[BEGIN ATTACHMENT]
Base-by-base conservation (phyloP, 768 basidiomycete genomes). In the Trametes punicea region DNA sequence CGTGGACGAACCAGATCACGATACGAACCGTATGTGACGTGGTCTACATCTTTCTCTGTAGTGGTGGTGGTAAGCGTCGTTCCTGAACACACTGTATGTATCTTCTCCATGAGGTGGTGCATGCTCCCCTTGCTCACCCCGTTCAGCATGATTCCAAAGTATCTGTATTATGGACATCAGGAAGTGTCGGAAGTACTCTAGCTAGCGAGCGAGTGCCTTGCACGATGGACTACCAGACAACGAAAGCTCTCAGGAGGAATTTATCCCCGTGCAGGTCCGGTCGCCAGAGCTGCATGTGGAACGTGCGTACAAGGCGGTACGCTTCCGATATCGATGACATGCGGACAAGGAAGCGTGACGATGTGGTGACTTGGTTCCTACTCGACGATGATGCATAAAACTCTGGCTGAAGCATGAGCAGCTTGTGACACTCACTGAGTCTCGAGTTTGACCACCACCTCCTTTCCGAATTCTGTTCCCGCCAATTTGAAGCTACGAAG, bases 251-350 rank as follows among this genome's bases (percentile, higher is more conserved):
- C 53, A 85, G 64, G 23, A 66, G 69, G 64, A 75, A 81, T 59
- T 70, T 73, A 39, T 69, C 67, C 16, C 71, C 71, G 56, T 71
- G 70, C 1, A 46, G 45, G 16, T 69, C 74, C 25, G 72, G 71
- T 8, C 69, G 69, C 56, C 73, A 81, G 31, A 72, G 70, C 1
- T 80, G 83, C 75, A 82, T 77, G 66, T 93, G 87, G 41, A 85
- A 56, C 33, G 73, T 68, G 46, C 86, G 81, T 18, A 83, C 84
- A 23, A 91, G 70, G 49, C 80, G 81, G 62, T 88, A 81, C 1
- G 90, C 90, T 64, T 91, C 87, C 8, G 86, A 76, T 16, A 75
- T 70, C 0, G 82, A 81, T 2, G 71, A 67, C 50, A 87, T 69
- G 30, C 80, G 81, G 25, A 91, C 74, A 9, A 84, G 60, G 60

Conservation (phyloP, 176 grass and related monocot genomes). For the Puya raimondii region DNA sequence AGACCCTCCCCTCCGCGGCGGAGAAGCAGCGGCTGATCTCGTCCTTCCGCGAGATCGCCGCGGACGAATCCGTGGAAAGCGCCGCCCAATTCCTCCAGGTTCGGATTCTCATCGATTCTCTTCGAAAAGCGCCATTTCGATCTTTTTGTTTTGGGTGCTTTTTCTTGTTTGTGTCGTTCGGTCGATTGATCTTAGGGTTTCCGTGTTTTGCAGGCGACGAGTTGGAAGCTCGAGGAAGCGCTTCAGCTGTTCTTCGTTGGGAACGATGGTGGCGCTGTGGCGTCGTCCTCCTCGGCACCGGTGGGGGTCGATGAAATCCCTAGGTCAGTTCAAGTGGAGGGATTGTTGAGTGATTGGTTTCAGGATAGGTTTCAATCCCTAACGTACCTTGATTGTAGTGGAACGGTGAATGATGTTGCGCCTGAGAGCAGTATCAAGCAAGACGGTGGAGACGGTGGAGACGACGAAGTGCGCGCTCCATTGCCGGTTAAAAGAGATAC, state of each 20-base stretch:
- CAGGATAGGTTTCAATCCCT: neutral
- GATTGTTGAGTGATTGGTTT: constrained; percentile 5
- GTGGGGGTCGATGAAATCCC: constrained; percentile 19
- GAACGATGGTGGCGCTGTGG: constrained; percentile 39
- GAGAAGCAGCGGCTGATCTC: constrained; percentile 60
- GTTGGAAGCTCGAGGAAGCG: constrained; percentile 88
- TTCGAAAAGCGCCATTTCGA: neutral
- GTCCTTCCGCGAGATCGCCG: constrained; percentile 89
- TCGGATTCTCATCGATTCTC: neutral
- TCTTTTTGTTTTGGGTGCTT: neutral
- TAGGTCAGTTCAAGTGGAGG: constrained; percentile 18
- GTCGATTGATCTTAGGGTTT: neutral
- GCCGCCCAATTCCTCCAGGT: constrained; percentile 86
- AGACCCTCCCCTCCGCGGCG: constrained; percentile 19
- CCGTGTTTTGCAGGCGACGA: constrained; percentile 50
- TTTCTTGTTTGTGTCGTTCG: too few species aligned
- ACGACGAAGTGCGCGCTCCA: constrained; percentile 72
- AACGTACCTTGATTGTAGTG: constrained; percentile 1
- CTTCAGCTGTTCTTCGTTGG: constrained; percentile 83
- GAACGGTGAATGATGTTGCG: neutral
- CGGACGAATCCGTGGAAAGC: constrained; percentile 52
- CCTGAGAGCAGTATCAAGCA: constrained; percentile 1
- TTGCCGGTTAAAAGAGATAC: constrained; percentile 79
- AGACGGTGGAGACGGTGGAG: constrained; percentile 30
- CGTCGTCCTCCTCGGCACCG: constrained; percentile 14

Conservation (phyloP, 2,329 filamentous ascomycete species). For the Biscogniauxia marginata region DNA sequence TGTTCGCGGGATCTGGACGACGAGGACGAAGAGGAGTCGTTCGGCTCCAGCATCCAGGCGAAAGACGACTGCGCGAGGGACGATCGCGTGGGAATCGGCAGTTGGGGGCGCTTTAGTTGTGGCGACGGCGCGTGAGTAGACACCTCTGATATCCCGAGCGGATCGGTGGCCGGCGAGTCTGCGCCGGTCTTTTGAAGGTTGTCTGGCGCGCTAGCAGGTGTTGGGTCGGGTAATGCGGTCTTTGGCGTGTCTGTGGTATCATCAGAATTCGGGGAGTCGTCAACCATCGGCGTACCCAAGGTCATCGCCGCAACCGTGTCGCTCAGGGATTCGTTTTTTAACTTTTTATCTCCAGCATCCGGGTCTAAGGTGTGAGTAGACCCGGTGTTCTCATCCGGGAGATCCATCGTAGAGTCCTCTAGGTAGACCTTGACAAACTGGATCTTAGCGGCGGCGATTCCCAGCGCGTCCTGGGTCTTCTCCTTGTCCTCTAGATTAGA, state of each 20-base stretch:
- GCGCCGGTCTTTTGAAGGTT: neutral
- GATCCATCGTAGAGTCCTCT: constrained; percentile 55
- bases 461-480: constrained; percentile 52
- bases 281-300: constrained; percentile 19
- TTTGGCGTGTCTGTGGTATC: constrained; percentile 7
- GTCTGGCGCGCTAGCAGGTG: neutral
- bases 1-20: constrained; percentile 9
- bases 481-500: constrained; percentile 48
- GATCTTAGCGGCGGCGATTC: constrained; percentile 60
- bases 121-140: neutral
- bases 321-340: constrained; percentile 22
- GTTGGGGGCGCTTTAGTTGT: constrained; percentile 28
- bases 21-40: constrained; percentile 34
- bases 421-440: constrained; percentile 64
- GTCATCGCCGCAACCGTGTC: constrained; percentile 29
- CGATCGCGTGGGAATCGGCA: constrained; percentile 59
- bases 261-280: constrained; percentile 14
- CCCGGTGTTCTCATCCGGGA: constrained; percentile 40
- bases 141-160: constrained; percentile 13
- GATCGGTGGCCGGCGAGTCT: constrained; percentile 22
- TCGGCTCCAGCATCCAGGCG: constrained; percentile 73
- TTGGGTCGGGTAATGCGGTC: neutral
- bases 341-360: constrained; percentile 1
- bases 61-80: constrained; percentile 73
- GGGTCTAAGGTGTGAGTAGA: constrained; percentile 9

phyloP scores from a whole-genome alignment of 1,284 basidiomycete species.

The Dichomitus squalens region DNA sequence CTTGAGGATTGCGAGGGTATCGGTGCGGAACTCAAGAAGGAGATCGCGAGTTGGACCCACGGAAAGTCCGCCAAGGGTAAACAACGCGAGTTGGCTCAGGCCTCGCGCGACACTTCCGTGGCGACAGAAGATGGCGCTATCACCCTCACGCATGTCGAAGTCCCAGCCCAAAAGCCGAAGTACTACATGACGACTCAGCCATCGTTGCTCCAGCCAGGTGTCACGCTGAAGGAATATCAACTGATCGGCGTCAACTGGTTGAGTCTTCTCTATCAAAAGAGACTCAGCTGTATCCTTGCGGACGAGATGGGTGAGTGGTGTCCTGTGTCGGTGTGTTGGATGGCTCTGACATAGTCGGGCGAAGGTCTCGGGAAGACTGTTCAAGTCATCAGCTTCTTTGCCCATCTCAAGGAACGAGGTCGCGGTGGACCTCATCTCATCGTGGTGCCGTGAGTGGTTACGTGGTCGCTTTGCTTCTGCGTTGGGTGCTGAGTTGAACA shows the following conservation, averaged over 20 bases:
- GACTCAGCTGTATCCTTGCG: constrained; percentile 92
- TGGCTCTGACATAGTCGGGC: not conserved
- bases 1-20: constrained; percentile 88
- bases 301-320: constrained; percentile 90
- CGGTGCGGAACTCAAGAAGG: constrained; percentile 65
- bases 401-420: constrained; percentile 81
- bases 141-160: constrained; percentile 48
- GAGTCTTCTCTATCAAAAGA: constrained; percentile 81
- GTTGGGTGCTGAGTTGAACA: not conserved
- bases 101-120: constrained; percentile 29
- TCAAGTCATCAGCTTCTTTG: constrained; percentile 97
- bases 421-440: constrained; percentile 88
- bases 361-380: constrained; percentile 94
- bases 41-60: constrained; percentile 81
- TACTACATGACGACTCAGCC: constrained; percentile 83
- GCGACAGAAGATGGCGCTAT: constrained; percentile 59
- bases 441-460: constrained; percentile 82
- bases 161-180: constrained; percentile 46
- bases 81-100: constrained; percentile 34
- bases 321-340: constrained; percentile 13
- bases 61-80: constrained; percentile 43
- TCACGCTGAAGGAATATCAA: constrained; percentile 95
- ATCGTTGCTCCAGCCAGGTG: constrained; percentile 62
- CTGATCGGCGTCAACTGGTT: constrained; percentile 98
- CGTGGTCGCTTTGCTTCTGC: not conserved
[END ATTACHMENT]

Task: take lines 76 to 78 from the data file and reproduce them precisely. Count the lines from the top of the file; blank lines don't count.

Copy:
- TCAAGTCATCAGCTTCTTTG: constrained; percentile 97
- bases 421-440: constrained; percentile 88
- bases 361-380: constrained; percentile 94